Back on December 17, 1999, 76-year-old Dorothy Brown was discovered dead in her apartment in Shaker Heights. She'd sustained a fractured skull as well as about two dozen other injuries, some defensive. Although she was nude from the waist down, there were no signs of a sexual assault. Almost a year later, David Ayers, a "special police officer" who help provide security for the complex, was convicted of her killing. He's spent a lot of time trying to overturn that conviction, but hasn't had much luck. Until last week.
At issue in the latest edition of State v. Ayers was his request for DNA testing, focusing on pubic hairs found in the victim's mouth and some cloth found in fingernail scrapings of the victim. Those items had been tested earlier; the coroner testified at trial that neither Ayers nor the victim were linked to the hairs, and that there wasn't any biological material on the cloth samples.
This posed a problem for Ayers when he first requested in 2004 that these items be retested. DNA retesting statutes require that the evidence be "outcome determinative" -- that the test results would probably have changed the outcome of the trial. The trial court denied the request, reasoning that if DNA tests showed that the pubic hairs didn't belong to Ayers, that wouldn't change anything, because that's exactly what the jury who'd convicted him been told. After a sideshow on procedural matters, the 8th affirmed the trial court's ruling in 2008.
While that was going on, Ayers filed a second motion for DNA testing, which met the same fate in the trial court as the first. That's what the appeal was about last week, and this time the court reversed.
So how did the court come up with a conclusion opposite to the one it reached just a year ago? The first problem was in overcoming the res judicata effect of its earlier decision, and the court based that on the change in the standard for deciding whether DNA evidence would be outcome-determinative. When Ayers first requested testing, that test set forth in the statute required that "no reasonable factfinder would have found the inmate guilty" if the evidence had been available. In 2006, though, that was changed to "there is a strong probability that no reasonable factfinder would have found the inmate guilty..." The court found that this reduced the inmate's burden from having to show his innocence beyond a reasonable doubt to only demonstrating it by clear and convincing evidence.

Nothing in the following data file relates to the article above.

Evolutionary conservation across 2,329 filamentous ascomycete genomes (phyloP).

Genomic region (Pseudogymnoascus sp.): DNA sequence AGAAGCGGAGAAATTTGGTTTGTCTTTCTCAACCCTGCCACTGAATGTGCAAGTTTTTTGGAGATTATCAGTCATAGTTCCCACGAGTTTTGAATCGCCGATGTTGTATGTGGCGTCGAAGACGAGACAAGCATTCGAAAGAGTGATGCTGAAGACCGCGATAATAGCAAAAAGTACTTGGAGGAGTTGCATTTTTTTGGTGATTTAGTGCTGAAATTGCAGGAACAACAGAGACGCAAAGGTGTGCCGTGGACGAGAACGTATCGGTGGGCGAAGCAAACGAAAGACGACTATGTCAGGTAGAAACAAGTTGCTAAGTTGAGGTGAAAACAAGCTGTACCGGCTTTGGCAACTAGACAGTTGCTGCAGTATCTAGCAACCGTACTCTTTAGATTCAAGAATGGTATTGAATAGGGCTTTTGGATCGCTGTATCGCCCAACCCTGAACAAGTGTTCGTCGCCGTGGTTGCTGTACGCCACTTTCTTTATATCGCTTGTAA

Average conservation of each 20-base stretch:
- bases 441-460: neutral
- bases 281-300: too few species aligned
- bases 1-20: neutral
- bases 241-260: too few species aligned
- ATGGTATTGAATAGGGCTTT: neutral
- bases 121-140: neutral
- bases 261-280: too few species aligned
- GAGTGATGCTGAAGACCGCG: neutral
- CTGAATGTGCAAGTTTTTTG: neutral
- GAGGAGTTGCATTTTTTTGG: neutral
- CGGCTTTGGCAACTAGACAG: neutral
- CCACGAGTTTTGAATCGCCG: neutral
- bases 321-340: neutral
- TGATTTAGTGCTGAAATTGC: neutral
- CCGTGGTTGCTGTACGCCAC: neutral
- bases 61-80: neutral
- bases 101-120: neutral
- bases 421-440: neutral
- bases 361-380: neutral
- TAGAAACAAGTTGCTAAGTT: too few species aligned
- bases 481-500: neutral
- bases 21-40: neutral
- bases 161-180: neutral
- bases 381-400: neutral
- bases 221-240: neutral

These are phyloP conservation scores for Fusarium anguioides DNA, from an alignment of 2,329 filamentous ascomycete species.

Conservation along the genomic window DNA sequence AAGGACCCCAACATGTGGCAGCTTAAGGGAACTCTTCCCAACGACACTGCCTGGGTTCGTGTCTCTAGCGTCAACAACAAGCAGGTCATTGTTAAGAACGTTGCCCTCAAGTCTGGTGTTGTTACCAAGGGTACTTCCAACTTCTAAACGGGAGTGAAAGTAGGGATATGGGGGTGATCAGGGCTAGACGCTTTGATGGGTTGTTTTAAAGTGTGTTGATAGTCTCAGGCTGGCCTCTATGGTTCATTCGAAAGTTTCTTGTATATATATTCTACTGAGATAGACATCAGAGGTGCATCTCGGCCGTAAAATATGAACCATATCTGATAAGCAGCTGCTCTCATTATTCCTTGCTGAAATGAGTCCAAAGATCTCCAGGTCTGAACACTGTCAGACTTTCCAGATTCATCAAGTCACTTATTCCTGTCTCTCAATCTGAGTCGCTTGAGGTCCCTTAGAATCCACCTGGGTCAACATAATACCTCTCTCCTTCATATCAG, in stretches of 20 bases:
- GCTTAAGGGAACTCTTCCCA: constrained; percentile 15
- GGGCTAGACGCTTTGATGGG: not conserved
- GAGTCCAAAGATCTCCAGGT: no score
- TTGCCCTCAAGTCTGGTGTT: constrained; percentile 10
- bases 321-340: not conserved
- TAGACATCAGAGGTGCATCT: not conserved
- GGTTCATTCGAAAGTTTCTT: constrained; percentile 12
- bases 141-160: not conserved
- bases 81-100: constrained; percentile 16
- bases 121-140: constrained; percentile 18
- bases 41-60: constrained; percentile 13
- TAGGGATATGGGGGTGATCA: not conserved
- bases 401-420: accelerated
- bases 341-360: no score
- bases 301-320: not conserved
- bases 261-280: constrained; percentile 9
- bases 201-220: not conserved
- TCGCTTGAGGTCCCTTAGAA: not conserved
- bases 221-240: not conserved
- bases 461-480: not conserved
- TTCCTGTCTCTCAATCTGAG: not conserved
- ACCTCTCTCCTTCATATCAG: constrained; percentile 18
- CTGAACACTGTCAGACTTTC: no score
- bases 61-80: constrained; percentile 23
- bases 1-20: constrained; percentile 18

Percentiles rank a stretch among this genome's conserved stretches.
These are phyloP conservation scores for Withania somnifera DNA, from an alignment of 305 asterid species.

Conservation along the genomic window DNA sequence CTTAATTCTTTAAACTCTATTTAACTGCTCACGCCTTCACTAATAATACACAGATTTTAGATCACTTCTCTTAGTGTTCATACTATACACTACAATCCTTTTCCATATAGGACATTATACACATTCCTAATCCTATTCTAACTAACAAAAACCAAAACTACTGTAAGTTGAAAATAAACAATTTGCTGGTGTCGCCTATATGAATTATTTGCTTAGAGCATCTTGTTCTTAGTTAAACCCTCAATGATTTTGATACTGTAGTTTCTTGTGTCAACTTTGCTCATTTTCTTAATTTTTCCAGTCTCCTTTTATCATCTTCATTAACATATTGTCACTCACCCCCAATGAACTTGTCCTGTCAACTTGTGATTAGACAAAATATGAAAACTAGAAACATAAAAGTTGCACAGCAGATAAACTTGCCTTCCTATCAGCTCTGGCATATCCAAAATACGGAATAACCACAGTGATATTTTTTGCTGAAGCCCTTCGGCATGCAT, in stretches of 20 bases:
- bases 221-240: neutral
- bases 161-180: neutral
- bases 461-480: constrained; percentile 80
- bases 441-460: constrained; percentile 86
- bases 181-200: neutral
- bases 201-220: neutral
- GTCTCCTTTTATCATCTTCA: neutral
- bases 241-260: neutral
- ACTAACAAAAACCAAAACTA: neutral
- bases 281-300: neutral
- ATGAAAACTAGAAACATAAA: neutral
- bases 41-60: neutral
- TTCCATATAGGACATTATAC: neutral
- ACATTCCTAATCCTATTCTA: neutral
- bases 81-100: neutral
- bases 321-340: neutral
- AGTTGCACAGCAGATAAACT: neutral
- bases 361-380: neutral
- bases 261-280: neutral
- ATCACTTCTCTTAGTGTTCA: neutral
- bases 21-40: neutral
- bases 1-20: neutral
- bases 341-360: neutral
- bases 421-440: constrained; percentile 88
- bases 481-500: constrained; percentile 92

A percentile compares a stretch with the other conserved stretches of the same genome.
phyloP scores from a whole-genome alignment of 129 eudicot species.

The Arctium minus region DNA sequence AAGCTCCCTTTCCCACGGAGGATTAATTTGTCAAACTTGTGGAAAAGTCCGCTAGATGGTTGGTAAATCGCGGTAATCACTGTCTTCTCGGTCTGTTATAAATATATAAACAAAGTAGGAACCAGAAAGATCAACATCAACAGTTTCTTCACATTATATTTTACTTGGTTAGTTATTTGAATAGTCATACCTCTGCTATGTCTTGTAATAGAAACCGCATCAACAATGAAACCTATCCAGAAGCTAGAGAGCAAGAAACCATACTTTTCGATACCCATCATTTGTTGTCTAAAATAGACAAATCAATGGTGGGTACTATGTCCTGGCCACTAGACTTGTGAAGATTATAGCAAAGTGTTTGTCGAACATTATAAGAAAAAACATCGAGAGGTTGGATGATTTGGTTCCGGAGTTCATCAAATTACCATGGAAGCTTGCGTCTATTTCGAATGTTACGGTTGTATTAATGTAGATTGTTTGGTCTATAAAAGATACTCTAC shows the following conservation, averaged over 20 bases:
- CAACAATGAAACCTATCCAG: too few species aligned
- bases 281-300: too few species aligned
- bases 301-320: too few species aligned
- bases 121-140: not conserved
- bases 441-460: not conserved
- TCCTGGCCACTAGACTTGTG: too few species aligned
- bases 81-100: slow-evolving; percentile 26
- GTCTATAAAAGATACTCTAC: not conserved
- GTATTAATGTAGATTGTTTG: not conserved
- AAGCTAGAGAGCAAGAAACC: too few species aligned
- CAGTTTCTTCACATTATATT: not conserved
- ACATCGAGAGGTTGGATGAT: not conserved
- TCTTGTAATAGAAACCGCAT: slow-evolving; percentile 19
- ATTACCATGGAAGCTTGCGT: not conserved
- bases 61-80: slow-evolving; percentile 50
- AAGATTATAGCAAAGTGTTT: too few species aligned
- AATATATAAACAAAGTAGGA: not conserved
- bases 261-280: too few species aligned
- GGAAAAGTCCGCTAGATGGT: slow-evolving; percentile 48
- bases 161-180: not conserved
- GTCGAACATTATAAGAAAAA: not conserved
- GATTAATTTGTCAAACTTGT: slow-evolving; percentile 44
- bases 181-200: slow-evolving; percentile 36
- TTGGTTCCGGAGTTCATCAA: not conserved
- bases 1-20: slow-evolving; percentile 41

Still, while this allowed Ayers to hurdle the res judicata barrier, it still left him with the original one: how would proof that the pubic hairs or clothing didn't match up to Ayers have affected the outcome at trial, since the jury knew that when it convicted him? Basically, the court found that advances in DNA technology and the creation of the national DNA database allowed a possibility that wasn't present when Ayers was tried: that DNA on the hairs and cloth could be matched to another individual, who would in all likelihood be the actual perpetrator.
The fact that this was pretty much exactly what happened in Clarence Elkins' case figured prominently in the court's reasoning. Elkins was charged in Summit County in 1999 with the murder of his mother-in-law and the rape of his six-year-old niece. Although no physical evidence linked Elkins to the crime -- public hairs found on the victims excluded him as a source -- he was convicted on the basis of the niece's eyewitness testimony. He asked for DNA testing, and was refused. His wife raised the money for the testing, and it revealed another's male's profile on the key evidence. While Elkins' appeal was pending, the male was identified as Earl Mann, who was serving time for some sex offenses and had lived near the mother-in-law's house at the time of the crime.
What happened after that is a shameful example of a court's exalting finality over the pursuit of truth. The Attorney General asked for a remand from the court of appeals to the trial court to consider the new evidence. The request was denied. After the county prosecutor received additional DNA testing linking Mann to the crime, he asked the court to dismiss the charges, vacate Elkins' conviction, and release him from prison. The court did so, but only after Elkins had served over six years in prison. Mann later pleaded guilty to the crimes.
Ayers has always claimed that the real perpetrators of Dorothy Brown's murder were two other men, one of whom had a record of sex offenses. And if I'm the defense attorney and I have a choice of standing in front of a jury and saying that the DNA evidence at the scene is of somebody who's got a record of sex offenses, and saying that the DNA evidence isn't from my client, but we don't who it is from, yeah, I'm definitely taking what's behind Door A.
Doesn't mean it's going to happen. Although there was no physical evidence linking Ayers to the crime, one doesn't come away from reading the original appellate decision or the denial of Ayer's Federal habeas corpus petition with the clear and abiding conviction that a gross injustice has been done. (In fact, one comes away from the former with glazed eyes: the majority opinion is 27 pages long, the dissent twice that.)
Still, the same could be said of the initial appeal in Elkins' case. Yes, there's a purpose for finality in the legal system, but if Elkins teaches anything, it's that the system can get things wrong. Ayers deserves the shot the 8th District gave him. Whether anything comes of it remains to be seen.